Retailers: Personalize Shopping or Leave Money on the Table
It’s never been so difficult to be in retail. A growing body of competitors on one side, changing consumer tastes on the other, and something of a general economic slump hitting in the meantime means that consumer dollars are tougher to land than most any time before.
In fact, a new report says those who missed the boat on one particular development—personalized experiences—missed out on a cumulative total of $150 billion in sales just in 2016.
The word from TimeTrade’s State of Retail 2017 Survey showed not only did retailers miss out big from lack of personalization, but it’s the kind of thing that’s been going on for some time. Eighty-two percent of respondents in the State of Retail 2017 Survey had shopped in brick-and-mortar, but 49 percent had never had a personalized shopping experience.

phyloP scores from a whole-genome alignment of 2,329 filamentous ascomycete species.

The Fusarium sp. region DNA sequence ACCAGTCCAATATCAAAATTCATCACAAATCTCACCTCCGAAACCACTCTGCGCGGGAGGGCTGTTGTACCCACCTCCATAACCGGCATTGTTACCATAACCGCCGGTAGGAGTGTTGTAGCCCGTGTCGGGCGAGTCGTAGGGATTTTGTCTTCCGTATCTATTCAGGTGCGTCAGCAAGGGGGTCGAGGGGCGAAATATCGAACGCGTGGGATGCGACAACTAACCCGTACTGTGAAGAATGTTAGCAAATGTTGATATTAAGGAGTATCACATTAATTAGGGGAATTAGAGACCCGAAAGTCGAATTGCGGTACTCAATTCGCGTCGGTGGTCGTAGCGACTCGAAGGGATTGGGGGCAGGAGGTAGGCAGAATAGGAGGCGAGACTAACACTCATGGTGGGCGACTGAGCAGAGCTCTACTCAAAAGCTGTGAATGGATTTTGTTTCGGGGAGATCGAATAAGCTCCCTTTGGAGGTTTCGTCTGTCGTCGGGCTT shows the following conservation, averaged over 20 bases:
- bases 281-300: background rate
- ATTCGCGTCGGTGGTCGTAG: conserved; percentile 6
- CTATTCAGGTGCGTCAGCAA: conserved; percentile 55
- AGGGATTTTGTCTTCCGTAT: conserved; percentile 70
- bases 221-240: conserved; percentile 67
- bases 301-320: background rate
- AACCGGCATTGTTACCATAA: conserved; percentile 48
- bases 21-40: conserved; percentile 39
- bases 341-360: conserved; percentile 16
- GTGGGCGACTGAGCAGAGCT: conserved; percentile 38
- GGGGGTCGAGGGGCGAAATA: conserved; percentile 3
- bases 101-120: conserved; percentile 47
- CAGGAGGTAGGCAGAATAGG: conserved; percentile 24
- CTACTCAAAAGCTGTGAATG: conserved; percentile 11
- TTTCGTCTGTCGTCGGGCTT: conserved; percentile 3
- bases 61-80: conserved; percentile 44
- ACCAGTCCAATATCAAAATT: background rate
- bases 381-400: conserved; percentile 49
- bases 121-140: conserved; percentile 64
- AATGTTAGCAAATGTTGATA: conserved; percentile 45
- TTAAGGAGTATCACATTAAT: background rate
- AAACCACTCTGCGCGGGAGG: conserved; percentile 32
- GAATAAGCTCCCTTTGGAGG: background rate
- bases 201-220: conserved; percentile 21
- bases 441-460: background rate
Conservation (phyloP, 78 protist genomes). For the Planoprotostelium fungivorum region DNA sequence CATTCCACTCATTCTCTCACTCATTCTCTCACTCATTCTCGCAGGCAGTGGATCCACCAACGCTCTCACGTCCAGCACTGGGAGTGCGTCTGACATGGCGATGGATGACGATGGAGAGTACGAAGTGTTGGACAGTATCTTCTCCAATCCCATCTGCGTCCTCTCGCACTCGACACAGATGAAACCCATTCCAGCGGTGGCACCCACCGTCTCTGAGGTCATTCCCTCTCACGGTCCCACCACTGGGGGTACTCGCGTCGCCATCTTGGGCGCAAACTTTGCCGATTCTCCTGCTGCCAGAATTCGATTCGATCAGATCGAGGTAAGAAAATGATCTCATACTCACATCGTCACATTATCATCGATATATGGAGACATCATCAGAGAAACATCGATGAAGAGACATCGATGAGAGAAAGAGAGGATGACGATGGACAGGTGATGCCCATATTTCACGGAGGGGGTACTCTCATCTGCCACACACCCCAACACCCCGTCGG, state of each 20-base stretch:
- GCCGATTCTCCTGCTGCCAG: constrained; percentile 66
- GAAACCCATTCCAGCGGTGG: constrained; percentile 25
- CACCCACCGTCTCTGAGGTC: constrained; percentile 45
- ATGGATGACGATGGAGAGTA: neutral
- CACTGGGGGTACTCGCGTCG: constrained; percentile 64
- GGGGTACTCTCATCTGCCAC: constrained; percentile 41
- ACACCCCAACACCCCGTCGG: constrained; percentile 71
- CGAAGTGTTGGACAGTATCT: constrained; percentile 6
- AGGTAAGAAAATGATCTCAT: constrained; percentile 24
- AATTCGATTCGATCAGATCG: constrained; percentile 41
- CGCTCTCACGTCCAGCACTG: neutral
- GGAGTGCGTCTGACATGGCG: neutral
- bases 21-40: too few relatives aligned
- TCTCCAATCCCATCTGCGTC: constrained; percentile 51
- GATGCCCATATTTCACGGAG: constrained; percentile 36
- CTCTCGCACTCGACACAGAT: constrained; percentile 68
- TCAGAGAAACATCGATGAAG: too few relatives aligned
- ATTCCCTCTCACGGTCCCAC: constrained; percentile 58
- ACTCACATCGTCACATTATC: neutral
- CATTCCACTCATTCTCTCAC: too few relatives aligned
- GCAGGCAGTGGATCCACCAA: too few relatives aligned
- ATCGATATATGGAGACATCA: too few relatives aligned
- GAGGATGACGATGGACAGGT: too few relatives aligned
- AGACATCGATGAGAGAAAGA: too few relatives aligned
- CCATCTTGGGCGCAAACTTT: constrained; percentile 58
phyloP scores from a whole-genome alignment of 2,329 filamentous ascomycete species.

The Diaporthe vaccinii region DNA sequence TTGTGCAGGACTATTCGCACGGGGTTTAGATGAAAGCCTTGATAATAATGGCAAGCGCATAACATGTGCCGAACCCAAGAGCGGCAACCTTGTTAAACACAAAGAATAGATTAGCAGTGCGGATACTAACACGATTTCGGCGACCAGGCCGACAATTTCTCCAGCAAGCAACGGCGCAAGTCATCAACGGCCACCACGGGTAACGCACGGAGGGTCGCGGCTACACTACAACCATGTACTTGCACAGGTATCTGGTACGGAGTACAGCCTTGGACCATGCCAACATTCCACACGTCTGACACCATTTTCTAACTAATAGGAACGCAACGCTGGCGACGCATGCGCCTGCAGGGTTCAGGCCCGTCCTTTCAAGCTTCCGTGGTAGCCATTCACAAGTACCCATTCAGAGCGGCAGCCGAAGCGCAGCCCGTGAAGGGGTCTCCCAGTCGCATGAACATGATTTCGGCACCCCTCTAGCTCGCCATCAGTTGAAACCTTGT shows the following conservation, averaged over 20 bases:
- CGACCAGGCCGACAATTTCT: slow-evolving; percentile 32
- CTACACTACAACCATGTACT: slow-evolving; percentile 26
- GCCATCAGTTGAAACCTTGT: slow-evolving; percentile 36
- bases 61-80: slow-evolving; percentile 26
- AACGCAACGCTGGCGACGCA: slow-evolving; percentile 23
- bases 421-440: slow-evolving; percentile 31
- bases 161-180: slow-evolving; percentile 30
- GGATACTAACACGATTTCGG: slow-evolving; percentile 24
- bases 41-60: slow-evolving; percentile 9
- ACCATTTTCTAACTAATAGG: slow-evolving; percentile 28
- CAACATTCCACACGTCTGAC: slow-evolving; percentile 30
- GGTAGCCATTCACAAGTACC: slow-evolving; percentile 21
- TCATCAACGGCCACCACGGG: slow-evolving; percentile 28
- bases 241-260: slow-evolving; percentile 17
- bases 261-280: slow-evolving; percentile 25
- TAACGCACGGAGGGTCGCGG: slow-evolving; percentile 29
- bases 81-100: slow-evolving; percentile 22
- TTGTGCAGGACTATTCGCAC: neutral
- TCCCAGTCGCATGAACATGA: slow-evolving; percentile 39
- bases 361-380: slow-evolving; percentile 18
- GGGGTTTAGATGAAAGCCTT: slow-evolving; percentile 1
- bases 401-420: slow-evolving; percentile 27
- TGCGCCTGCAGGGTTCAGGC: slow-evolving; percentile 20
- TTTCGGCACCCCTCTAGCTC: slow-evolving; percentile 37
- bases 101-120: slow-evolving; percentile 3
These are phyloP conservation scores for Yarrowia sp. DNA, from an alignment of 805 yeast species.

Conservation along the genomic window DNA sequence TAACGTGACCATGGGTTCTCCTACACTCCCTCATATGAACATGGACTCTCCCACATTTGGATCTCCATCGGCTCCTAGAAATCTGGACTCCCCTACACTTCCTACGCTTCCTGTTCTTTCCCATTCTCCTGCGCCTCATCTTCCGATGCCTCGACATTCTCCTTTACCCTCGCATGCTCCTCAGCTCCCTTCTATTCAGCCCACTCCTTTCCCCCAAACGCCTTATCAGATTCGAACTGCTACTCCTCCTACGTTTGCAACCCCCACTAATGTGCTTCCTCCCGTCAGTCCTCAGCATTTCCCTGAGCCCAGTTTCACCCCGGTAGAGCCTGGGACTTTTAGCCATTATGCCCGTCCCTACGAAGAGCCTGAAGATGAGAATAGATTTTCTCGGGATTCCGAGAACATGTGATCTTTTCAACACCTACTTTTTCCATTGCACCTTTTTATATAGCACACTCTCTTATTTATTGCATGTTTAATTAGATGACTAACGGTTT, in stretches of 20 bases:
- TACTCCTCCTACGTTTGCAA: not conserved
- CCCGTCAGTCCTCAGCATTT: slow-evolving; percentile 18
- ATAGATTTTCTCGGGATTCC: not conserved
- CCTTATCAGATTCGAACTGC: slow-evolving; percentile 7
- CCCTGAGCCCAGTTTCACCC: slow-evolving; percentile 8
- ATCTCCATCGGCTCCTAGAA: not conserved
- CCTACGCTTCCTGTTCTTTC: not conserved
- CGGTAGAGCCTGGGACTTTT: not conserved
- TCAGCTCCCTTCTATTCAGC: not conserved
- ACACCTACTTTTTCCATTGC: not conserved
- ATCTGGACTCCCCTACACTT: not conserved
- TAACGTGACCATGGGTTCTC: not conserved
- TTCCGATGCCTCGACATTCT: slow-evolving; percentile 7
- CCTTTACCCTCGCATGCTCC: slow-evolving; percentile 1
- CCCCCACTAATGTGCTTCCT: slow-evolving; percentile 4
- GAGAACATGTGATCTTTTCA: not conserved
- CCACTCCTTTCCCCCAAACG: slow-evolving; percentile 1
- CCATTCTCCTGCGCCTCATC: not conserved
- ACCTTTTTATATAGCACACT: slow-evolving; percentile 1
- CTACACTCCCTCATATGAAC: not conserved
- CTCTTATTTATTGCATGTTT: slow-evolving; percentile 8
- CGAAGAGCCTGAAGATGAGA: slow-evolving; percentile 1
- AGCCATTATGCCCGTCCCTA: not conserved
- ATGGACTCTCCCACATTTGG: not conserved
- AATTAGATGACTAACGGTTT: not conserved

As the desire for such personalization continues, it’s likely to do further damage to brick-and-mortar outlets, already reeling from present developments in the field.
While it’s clear that people are still shopping at brick-and-mortar outlets—go to any major suburban shopping center on a Saturday for all the proof you’ll need on that point—it’s likewise clear that online is still a major threat and one that brick-and-mortar must work against to reclaim lost market share.
We’ve already started to see some of that fighting come about; a greater use of mobile devices in stores for information gathering, the ability to use a smartphone as a personal check-out stand, mobile device recharging stations…there’s a lot going on to keep users coming to the store.
Personalization at the retail level can be difficult, especially for those who don’t leave information with the store, like those who pay cash. Failing to deliver personalization, though, is one more brick in an already dense wall arrayed against the brick-and-mortar retailer.
There are ways to do this, especially for those using non-cash payment systems, and we’ll likely see more such measures come out going forward. Those who fail to do so, meanwhile, will have a serious problem keeping ahead of the game going forward, and may be the next casualties of a changing retail marketplace.